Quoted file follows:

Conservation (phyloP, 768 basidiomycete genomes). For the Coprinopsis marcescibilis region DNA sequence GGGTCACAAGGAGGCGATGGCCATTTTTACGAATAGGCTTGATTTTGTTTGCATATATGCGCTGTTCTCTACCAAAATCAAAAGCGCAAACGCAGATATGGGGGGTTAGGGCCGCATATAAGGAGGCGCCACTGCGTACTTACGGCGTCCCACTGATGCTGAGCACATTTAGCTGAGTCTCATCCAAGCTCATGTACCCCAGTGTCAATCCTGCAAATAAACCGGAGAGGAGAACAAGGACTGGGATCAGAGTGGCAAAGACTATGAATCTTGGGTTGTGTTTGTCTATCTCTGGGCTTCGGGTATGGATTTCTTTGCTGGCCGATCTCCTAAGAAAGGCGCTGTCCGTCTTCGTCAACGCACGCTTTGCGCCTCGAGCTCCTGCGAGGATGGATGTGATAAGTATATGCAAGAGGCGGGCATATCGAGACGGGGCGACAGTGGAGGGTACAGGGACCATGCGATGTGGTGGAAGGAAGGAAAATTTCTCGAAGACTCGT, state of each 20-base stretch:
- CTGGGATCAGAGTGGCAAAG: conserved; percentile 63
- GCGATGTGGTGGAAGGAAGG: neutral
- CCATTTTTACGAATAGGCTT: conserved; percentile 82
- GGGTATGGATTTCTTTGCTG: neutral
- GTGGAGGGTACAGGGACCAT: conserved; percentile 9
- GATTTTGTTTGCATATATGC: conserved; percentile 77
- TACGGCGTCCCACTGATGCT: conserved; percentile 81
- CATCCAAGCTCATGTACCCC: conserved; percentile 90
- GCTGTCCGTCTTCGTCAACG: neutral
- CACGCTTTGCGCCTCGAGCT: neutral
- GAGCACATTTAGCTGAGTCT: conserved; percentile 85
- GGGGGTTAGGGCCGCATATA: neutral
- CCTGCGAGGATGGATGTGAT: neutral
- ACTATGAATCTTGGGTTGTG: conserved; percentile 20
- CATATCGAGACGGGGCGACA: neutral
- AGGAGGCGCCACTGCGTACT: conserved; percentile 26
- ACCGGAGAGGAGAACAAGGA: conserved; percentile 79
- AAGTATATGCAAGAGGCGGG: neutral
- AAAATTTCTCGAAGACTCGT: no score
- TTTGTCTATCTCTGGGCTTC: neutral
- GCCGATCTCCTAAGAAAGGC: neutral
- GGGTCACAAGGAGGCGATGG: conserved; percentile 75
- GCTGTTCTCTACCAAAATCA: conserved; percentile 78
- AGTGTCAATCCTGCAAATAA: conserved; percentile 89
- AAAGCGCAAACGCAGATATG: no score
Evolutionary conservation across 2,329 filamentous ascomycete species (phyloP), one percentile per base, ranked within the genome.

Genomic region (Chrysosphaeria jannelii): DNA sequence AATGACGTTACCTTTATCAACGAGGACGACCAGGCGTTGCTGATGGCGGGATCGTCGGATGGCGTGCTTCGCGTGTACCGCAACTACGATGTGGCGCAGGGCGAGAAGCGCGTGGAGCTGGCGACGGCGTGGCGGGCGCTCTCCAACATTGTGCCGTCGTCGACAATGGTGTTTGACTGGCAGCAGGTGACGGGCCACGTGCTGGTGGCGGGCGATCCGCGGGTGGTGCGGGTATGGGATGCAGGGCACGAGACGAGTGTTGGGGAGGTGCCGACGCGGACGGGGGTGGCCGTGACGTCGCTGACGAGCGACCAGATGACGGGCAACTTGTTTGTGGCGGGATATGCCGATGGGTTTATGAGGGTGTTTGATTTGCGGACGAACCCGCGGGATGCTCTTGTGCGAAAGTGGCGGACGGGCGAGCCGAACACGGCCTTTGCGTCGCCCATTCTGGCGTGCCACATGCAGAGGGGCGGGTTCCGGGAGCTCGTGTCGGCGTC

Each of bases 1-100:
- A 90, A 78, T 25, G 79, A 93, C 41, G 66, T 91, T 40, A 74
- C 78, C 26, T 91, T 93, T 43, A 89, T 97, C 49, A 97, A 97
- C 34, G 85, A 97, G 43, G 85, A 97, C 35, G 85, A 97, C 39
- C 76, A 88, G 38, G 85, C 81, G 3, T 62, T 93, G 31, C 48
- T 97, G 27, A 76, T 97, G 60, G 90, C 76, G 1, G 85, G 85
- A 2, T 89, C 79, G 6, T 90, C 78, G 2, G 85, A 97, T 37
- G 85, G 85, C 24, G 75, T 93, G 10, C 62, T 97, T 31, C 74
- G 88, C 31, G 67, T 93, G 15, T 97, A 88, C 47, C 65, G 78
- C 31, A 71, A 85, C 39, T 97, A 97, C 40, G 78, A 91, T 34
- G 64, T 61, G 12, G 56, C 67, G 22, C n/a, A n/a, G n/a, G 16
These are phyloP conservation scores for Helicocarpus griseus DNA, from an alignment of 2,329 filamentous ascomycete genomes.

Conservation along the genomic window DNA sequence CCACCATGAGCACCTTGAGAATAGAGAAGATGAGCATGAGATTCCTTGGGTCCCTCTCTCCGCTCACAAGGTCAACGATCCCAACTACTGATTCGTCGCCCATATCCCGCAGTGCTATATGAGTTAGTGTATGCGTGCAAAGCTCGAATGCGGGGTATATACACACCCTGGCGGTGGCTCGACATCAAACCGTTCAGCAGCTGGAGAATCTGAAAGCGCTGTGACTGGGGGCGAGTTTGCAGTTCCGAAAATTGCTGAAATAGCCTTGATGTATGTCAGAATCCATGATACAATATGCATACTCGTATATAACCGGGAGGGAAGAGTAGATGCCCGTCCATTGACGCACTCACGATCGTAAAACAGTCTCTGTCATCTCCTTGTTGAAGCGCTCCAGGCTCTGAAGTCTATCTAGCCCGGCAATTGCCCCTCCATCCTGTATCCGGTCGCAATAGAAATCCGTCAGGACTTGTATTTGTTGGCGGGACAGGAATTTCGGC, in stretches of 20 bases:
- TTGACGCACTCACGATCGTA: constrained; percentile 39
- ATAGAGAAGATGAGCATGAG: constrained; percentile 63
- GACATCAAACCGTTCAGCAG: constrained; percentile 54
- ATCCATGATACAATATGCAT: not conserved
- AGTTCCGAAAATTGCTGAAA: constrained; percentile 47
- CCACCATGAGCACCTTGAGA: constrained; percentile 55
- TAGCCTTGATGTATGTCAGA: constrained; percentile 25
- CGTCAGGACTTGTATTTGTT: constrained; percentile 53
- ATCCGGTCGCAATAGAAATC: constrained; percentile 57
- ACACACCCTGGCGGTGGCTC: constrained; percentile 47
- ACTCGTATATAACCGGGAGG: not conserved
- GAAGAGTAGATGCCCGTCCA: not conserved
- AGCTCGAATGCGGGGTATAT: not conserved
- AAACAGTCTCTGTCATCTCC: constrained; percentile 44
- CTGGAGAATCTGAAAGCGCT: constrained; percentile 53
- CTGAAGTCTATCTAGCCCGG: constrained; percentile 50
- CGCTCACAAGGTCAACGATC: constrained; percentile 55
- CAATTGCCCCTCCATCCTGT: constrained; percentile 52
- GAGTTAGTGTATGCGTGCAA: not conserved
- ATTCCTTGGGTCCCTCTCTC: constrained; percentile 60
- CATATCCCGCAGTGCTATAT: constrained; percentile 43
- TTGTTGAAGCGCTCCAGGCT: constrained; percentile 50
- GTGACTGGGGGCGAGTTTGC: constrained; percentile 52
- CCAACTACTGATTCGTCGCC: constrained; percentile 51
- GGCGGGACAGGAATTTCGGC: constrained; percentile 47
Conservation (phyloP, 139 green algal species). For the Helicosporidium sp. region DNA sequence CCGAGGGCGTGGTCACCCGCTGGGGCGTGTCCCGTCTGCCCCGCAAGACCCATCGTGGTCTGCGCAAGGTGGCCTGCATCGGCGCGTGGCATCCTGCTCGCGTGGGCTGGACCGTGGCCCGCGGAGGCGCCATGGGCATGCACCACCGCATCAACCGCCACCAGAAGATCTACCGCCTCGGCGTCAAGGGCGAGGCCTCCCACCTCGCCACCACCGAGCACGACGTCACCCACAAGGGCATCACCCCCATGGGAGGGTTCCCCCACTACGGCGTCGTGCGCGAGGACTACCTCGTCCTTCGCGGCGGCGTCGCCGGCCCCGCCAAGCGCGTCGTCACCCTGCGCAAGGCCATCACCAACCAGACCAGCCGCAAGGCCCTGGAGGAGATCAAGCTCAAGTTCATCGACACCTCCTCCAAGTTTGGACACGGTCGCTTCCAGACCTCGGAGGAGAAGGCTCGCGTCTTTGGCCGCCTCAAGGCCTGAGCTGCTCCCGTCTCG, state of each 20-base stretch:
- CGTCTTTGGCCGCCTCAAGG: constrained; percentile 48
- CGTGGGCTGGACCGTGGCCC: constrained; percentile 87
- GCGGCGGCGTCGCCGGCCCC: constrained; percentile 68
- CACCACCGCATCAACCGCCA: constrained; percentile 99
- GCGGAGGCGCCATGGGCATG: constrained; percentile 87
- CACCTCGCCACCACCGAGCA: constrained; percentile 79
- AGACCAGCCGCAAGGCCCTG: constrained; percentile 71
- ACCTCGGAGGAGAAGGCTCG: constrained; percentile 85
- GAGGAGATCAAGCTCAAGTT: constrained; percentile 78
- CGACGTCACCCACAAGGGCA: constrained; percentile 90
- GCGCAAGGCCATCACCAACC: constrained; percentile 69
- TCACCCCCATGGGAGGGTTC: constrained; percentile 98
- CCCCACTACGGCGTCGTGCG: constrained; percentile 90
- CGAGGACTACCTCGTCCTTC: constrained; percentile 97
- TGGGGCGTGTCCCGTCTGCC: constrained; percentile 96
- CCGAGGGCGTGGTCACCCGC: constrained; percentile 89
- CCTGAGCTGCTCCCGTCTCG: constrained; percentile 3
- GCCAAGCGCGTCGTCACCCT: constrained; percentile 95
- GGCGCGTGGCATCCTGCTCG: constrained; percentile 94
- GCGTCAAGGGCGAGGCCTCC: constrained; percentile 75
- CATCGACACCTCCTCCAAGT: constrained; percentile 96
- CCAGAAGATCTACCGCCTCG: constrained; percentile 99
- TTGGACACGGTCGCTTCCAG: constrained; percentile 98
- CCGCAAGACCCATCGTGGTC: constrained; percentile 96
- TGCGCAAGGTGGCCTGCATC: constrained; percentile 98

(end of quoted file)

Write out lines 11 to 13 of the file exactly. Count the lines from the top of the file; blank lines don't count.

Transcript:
- CACGCTTTGCGCCTCGAGCT: neutral
- GAGCACATTTAGCTGAGTCT: conserved; percentile 85
- GGGGGTTAGGGCCGCATATA: neutral